MB (Marybeth) Mitcham's profile photo

MB (Marybeth) Mitcham

Director, Online MPH Program, Assistant Professor, George Mason University

MB (Marybeth) Mitcham's profile photo
Location: Stony Creek, NY
Start Year: 2024
TRHT Pillar: Racial Healing and Relationship Building


MB (Marybeth) Mitcham, PhD, is the director of the Online MPH Program and an assistant professor at George Mason University, the first school of Public Health in Virginia. Mitcham’s research and work focus on the interplay between humans and their environment, leveraging available resources to achieve better community health outcomes, and exploring intergenerational and interdisciplinary approaches to foster personal connectedness. She uses qualitative and mixed-methods research approaches, as she also believes in the power of storytelling. Some of her research includes the impact of intergenerational initiatives on combating loneliness, the resilience of rural first responders, factors contributing to isolation among rural residents, the intersection of climate change and community resilience, gender identity exploration in rural contexts, and addressing food insecurity and poor patterns of dietary practices through plant-rich diets. A resident of the Adirondack Park of New York, Mitcham continues to work with local community organizations to help reduce health inequity, and spends as much of her free time scampering up and over mountains as she possibly can (sometimes dragged by her dogs).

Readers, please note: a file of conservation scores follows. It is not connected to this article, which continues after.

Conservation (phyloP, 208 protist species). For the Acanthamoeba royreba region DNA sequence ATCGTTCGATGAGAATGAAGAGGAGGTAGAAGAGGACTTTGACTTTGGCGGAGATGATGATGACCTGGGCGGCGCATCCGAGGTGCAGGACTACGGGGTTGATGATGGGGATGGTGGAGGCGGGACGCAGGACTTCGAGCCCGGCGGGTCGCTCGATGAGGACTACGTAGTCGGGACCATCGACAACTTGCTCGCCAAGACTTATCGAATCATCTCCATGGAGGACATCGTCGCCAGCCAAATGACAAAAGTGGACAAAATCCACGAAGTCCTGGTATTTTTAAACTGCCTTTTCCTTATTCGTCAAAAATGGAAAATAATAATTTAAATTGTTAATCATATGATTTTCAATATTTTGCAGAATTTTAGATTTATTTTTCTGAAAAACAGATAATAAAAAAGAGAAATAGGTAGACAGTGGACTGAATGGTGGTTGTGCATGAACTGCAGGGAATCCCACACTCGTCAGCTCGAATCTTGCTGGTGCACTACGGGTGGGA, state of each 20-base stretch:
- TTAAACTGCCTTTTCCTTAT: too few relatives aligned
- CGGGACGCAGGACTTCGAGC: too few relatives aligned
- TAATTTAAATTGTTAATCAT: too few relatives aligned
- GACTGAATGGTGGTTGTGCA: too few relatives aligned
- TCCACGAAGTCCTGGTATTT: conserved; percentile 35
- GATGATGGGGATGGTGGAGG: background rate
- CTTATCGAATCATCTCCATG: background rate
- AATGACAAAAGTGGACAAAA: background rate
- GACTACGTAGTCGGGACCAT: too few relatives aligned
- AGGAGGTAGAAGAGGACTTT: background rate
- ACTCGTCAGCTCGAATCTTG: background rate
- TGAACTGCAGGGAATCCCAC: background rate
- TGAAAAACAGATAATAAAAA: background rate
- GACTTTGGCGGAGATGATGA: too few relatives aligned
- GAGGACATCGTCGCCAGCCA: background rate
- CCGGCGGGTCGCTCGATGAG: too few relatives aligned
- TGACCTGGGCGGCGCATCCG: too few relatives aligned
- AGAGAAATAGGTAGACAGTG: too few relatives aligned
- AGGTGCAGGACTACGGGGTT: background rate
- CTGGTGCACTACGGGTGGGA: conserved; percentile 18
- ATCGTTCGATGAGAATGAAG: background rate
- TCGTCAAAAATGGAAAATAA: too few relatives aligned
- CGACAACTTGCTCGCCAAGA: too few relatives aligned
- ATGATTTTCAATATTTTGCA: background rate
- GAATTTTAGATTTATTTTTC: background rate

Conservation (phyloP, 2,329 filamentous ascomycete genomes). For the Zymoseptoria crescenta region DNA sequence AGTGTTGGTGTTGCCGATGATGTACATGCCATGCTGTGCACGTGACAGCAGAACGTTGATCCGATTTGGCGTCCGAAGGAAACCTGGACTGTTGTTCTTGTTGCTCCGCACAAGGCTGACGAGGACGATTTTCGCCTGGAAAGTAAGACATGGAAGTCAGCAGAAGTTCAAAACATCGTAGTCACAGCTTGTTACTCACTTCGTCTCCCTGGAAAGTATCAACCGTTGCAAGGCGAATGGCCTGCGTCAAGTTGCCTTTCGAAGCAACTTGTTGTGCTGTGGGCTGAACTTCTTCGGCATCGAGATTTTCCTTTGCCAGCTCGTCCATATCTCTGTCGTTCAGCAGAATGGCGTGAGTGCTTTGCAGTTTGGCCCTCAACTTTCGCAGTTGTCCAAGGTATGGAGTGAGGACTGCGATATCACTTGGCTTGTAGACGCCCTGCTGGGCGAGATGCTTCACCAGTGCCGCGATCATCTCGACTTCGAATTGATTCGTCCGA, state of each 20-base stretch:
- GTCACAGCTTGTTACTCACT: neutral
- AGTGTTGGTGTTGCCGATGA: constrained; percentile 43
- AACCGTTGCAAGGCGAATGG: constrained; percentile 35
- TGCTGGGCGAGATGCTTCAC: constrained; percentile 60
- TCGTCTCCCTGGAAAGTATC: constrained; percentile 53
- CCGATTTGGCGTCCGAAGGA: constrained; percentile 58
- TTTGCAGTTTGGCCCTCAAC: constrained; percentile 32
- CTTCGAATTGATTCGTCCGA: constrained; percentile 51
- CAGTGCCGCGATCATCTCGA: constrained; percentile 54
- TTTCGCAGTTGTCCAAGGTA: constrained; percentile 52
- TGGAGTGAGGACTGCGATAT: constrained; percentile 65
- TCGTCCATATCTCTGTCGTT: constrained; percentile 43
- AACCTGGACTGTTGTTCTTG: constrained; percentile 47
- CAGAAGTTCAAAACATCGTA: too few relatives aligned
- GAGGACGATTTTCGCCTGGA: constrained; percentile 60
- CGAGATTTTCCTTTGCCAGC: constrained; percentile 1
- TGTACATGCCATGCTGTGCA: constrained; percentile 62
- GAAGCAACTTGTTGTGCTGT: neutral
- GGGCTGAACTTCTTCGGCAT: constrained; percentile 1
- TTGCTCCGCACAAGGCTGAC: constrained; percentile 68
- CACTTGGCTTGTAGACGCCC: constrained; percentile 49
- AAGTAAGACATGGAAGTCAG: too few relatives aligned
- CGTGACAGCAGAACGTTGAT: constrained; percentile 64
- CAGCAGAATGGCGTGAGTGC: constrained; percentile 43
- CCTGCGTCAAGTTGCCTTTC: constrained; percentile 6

MB was blessed to have two amazing grandmothers, who valued storytelling as a mechanism to share truths, packaged in a form that may be more readily accepted by those who may be ignorant of or resistant to that truth. These grandmothers also valued a community of multiple generations, fostering communication and relationships between each person. In honor of her grandmothers, her work in the truth, racial healing, and transformation space involves intergenerational collaboration and storytelling, where people from diverse backgrounds learn, explore, share, laugh, and heal together, using the LARA method of conversation (Listen, Affirm, Respond, Ask) to support potentially challenging topics of conversation. MB is excited about the opportunity to learn from other members of the third cohort and the leaders of the Culture of Health Leadership Institute for Racial Healing, so that her understanding of how to foster open and healing conversations can be deepened, making her work more effective to support a truthful framework through narrative change. 

Share this bio

Culture of Health Leaders Institute for Racial Healing

A Robert Wood Johnson Foundation Program